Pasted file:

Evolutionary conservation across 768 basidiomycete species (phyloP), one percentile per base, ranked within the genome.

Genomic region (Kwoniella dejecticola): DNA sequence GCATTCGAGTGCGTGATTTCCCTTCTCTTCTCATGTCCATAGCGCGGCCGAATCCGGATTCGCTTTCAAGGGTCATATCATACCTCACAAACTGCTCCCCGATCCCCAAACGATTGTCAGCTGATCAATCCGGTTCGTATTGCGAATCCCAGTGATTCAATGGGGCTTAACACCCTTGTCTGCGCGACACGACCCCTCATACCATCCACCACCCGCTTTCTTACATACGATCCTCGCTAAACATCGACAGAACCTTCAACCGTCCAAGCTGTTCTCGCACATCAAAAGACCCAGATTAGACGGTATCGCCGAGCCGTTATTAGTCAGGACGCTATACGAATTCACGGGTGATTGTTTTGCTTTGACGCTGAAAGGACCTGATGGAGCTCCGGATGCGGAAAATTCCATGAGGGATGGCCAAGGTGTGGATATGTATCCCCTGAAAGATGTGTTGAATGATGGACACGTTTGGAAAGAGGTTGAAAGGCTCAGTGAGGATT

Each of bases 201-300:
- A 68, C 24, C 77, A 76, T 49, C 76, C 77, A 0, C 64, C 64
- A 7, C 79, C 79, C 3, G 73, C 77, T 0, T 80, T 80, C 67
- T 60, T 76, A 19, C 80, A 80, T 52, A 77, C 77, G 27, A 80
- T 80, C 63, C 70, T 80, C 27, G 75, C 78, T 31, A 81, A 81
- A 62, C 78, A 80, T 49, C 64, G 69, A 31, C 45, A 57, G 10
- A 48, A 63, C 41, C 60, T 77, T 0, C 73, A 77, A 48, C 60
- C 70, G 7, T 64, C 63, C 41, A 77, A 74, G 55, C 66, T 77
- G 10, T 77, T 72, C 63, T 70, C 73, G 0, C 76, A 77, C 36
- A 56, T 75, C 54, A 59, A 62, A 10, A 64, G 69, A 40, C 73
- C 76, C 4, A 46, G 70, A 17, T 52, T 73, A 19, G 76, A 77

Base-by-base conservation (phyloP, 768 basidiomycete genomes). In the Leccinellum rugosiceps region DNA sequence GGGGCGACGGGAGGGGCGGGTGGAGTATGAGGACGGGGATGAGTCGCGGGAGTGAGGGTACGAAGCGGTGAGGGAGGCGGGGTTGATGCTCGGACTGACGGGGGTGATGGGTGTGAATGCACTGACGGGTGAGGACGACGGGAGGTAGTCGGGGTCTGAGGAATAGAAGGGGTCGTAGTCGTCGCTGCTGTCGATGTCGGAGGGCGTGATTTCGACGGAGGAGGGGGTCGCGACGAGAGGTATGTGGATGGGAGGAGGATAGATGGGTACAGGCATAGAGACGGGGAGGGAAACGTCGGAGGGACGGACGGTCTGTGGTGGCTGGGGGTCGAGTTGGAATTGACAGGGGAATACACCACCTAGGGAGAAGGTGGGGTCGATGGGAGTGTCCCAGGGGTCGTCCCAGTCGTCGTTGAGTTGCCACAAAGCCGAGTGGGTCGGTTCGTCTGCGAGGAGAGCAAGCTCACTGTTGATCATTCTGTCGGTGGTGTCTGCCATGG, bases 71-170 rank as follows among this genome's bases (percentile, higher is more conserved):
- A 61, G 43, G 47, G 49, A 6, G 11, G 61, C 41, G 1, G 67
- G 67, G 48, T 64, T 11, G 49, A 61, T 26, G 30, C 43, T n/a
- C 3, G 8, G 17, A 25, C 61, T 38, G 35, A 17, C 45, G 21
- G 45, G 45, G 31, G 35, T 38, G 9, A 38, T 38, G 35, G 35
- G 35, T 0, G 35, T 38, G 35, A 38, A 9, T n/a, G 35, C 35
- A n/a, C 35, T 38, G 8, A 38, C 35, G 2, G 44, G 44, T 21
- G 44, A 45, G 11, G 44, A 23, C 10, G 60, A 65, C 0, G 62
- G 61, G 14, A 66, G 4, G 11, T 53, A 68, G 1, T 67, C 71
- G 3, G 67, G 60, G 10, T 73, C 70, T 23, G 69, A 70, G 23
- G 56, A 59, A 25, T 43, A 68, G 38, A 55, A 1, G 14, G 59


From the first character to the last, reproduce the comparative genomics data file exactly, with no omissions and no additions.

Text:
Evolutionary conservation across 768 basidiomycete species (phyloP), one percentile per base, ranked within the genome.

Genomic region (Kwoniella dejecticola): DNA sequence GCATTCGAGTGCGTGATTTCCCTTCTCTTCTCATGTCCATAGCGCGGCCGAATCCGGATTCGCTTTCAAGGGTCATATCATACCTCACAAACTGCTCCCCGATCCCCAAACGATTGTCAGCTGATCAATCCGGTTCGTATTGCGAATCCCAGTGATTCAATGGGGCTTAACACCCTTGTCTGCGCGACACGACCCCTCATACCATCCACCACCCGCTTTCTTACATACGATCCTCGCTAAACATCGACAGAACCTTCAACCGTCCAAGCTGTTCTCGCACATCAAAAGACCCAGATTAGACGGTATCGCCGAGCCGTTATTAGTCAGGACGCTATACGAATTCACGGGTGATTGTTTTGCTTTGACGCTGAAAGGACCTGATGGAGCTCCGGATGCGGAAAATTCCATGAGGGATGGCCAAGGTGTGGATATGTATCCCCTGAAAGATGTGTTGAATGATGGACACGTTTGGAAAGAGGTTGAAAGGCTCAGTGAGGATT

Each of bases 201-300:
- A 68, C 24, C 77, A 76, T 49, C 76, C 77, A 0, C 64, C 64
- A 7, C 79, C 79, C 3, G 73, C 77, T 0, T 80, T 80, C 67
- T 60, T 76, A 19, C 80, A 80, T 52, A 77, C 77, G 27, A 80
- T 80, C 63, C 70, T 80, C 27, G 75, C 78, T 31, A 81, A 81
- A 62, C 78, A 80, T 49, C 64, G 69, A 31, C 45, A 57, G 10
- A 48, A 63, C 41, C 60, T 77, T 0, C 73, A 77, A 48, C 60
- C 70, G 7, T 64, C 63, C 41, A 77, A 74, G 55, C 66, T 77
- G 10, T 77, T 72, C 63, T 70, C 73, G 0, C 76, A 77, C 36
- A 56, T 75, C 54, A 59, A 62, A 10, A 64, G 69, A 40, C 73
- C 76, C 4, A 46, G 70, A 17, T 52, T 73, A 19, G 76, A 77

Base-by-base conservation (phyloP, 768 basidiomycete genomes). In the Leccinellum rugosiceps region DNA sequence GGGGCGACGGGAGGGGCGGGTGGAGTATGAGGACGGGGATGAGTCGCGGGAGTGAGGGTACGAAGCGGTGAGGGAGGCGGGGTTGATGCTCGGACTGACGGGGGTGATGGGTGTGAATGCACTGACGGGTGAGGACGACGGGAGGTAGTCGGGGTCTGAGGAATAGAAGGGGTCGTAGTCGTCGCTGCTGTCGATGTCGGAGGGCGTGATTTCGACGGAGGAGGGGGTCGCGACGAGAGGTATGTGGATGGGAGGAGGATAGATGGGTACAGGCATAGAGACGGGGAGGGAAACGTCGGAGGGACGGACGGTCTGTGGTGGCTGGGGGTCGAGTTGGAATTGACAGGGGAATACACCACCTAGGGAGAAGGTGGGGTCGATGGGAGTGTCCCAGGGGTCGTCCCAGTCGTCGTTGAGTTGCCACAAAGCCGAGTGGGTCGGTTCGTCTGCGAGGAGAGCAAGCTCACTGTTGATCATTCTGTCGGTGGTGTCTGCCATGG, bases 71-170 rank as follows among this genome's bases (percentile, higher is more conserved):
- A 61, G 43, G 47, G 49, A 6, G 11, G 61, C 41, G 1, G 67
- G 67, G 48, T 64, T 11, G 49, A 61, T 26, G 30, C 43, T n/a
- C 3, G 8, G 17, A 25, C 61, T 38, G 35, A 17, C 45, G 21
- G 45, G 45, G 31, G 35, T 38, G 9, A 38, T 38, G 35, G 35
- G 35, T 0, G 35, T 38, G 35, A 38, A 9, T n/a, G 35, C 35
- A n/a, C 35, T 38, G 8, A 38, C 35, G 2, G 44, G 44, T 21
- G 44, A 45, G 11, G 44, A 23, C 10, G 60, A 65, C 0, G 62
- G 61, G 14, A 66, G 4, G 11, T 53, A 68, G 1, T 67, C 71
- G 3, G 67, G 60, G 10, T 73, C 70, T 23, G 69, A 70, G 23
- G 56, A 59, A 25, T 43, A 68, G 38, A 55, A 1, G 14, G 59